How to send a POST in Android API 22



  • I've been toying around with making a basic Android app to interface with a website, and one of the things I need to do is standard HTTP requests, GETs and POSTs and such. I had been using the AndroidHttpClient APIs, which were a bit verbose, but basically reasonable, and look kinda like this:

    HttpPost loginRequest = new HttpPost(siteAddress);
    List<NameValuePair> nameValuePairs = new ArrayList<NameValuePair>(3);
    nameValuePairs.add(new BasicNameValuePair("ACCESS_CODE", accessCode));
    nameValuePairs.add(new BasicNameValuePair("Login", "Login"));
    nameValuePairs.add(new BasicNameValuePair("GO", "YES"));
    loginRequest.setEntity(new UrlEncodedFormEntity(nameValuePairs));
    HttpResponse loginResponse = client.execute(loginRequest, clientContext);
    if (loginResponse.getStatusLine().getStatusCode() != 200) return false;
    String responseString = EntityUtils.toString(loginResponse.getEntity());
    

    Then I updated to API22, and apparently, the whole AndroidHttpClient API is deprecated. Seems I'm supposed to be using HttpUrlConnection instead, according to a blog post from 4 years ago. Googling around some, I find that sending a standard HTTP POST with HttpUrlConnection would look something like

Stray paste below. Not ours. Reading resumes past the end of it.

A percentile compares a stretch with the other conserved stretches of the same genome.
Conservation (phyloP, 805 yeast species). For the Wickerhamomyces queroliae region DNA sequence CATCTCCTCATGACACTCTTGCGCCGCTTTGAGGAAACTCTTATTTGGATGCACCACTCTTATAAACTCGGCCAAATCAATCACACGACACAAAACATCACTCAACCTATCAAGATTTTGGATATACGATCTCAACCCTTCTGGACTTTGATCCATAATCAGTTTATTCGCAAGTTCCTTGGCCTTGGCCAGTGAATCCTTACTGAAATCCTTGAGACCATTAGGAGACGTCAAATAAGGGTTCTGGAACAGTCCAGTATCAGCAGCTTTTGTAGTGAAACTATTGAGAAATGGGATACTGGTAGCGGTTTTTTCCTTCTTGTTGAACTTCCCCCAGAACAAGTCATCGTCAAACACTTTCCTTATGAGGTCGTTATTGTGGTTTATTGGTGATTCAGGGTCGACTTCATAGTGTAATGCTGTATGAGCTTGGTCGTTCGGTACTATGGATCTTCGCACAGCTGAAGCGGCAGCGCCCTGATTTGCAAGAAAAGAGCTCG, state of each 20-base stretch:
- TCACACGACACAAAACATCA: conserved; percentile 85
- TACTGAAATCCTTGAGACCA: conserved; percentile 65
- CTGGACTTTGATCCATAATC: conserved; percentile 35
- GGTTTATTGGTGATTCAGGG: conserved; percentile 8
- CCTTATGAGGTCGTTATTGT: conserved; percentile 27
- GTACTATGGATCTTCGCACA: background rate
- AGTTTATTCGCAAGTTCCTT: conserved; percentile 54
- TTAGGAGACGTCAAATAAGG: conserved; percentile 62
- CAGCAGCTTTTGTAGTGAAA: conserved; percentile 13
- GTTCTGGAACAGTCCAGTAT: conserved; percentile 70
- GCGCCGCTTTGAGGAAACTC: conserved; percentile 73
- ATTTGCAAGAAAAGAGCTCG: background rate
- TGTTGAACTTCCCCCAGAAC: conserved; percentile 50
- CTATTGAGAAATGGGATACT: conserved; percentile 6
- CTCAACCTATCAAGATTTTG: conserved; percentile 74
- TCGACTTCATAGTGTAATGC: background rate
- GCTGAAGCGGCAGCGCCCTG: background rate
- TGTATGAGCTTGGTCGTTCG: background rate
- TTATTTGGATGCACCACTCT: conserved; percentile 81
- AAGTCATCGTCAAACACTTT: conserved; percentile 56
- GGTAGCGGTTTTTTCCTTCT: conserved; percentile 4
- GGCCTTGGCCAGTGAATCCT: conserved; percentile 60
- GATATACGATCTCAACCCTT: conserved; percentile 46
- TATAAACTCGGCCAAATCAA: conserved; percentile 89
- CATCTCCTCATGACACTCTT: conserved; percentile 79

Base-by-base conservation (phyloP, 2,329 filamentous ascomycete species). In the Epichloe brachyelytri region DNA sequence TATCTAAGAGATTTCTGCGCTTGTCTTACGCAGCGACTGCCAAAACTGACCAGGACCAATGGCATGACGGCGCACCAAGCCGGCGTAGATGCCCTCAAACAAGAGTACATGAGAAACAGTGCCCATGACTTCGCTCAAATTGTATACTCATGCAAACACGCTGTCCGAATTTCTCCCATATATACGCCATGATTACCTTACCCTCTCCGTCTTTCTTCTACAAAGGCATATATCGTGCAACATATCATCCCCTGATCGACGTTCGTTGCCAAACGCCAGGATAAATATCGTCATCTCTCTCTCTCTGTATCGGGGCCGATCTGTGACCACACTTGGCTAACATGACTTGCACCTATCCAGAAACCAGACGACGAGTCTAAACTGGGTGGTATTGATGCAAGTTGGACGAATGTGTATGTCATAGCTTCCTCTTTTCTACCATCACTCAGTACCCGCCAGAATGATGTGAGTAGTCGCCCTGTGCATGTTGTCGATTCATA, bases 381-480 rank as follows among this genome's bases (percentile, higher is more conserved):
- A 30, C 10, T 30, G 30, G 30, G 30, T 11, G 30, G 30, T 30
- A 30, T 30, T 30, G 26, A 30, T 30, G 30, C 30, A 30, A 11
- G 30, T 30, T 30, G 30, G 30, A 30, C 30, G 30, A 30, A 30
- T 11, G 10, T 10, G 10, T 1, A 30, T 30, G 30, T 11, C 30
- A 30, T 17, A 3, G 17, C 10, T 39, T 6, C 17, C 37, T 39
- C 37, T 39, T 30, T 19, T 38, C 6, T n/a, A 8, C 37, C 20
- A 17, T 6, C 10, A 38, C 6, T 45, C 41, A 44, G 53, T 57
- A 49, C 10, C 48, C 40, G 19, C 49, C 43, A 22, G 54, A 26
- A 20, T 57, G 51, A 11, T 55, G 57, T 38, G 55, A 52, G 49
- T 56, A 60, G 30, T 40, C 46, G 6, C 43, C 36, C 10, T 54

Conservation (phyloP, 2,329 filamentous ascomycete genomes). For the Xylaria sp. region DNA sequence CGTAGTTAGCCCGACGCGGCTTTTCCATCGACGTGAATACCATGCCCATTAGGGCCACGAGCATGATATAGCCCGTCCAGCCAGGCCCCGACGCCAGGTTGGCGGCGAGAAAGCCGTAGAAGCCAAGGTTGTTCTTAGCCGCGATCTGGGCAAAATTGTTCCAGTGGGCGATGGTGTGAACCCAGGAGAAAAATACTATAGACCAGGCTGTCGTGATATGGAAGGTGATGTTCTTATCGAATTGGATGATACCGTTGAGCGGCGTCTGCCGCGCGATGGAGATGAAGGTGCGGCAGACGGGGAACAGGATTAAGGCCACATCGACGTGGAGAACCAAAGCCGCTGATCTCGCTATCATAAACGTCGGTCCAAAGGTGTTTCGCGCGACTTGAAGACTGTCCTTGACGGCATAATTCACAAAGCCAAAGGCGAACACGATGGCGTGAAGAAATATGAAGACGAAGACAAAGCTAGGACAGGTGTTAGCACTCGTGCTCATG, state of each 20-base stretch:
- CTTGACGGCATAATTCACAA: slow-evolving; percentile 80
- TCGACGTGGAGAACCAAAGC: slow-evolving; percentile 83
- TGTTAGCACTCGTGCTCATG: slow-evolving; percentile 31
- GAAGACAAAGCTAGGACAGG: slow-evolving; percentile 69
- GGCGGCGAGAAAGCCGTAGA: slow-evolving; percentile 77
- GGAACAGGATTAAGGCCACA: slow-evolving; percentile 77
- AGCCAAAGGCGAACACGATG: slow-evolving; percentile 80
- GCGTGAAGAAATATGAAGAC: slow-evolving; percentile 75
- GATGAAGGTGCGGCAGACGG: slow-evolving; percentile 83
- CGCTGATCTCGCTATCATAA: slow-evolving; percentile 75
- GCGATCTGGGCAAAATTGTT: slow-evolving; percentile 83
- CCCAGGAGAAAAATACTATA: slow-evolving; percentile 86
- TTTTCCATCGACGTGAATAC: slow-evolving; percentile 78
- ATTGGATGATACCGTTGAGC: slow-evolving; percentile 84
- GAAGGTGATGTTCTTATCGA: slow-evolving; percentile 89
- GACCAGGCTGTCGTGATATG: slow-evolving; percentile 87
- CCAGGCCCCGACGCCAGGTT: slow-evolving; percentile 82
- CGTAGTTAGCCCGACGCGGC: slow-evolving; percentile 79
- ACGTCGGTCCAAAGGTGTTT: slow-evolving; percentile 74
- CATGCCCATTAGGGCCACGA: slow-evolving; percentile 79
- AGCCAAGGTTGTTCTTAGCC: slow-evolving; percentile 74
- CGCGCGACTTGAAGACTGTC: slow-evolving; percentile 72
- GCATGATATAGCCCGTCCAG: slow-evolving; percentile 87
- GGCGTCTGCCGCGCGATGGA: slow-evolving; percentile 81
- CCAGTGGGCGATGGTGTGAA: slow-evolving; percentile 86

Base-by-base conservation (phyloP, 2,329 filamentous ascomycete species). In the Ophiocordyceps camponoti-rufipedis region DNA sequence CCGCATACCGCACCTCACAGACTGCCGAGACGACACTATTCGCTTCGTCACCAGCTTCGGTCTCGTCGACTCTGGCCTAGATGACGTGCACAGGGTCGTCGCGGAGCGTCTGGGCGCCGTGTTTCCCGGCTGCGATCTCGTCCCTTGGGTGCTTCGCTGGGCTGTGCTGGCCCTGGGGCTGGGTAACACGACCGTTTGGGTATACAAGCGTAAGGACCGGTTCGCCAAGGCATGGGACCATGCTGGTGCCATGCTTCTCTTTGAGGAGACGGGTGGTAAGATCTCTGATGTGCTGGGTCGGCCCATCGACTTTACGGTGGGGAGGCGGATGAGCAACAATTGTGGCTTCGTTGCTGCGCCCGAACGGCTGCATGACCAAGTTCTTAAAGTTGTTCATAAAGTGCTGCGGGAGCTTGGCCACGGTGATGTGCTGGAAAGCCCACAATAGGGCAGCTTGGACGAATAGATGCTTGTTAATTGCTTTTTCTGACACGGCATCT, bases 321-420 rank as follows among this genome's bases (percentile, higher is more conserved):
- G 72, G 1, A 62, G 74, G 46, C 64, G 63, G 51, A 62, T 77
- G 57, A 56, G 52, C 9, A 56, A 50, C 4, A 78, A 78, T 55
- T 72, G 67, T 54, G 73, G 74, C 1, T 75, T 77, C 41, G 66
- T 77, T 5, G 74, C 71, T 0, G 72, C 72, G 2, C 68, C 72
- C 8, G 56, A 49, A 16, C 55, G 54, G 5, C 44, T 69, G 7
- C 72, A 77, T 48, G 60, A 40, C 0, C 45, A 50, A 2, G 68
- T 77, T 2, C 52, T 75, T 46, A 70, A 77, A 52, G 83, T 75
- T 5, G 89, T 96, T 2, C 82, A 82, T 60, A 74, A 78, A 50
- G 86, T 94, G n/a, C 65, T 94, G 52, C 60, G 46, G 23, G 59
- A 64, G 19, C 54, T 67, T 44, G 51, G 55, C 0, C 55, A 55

URL url = new URL("http://yoururl.com");
    HttpsURLConnection conn = (HttpsURLConnection) url.openConnection();
    conn.setReadTimeout(10000);
    conn.setConnectTimeout(15000);
    conn.setRequestMethod("POST");
    conn.setDoInput(true);
    conn.setDoOutput(true);
    
    List<NameValuePair> params = new ArrayList<NameValuePair>();
    params.add(new BasicNameValuePair("firstParam", paramValue1));
    params.add(new BasicNameValuePair("secondParam", paramValue2));
    params.add(new BasicNameValuePair("thirdParam", paramValue3));
    
    OutputStream os = conn.getOutputStream();
    BufferedWriter writer = new BufferedWriter(
            new OutputStreamWriter(os, "UTF-8"));
    writer.write(getQuery(params));
    writer.flush();
    writer.close();
    os.close();
    
    conn.connect();
    

    Where you define your own getQuery something like:

    private String getQuery(List<NameValuePair> params) throws UnsupportedEncodingException
    {
        StringBuilder result = new StringBuilder();
        boolean first = true;
    
        for (NameValuePair pair : params)
        {
            if (first)
                first = false;
            else
                result.append("&");
    
            result.append(URLEncoder.encode(pair.getName(), "UTF-8"));
            result.append("=");
            result.append(URLEncoder.encode(pair.getValue(), "UTF-8"));
        }
    
        return result.toString();
    }
    

    According to a highly upvoted SO response:

    Apparently, now I need to either write my own form encoder, or pull in a third-party library to do it for me. Because it's not like an average Android app developer would ever need to do something like send a POST request or anything.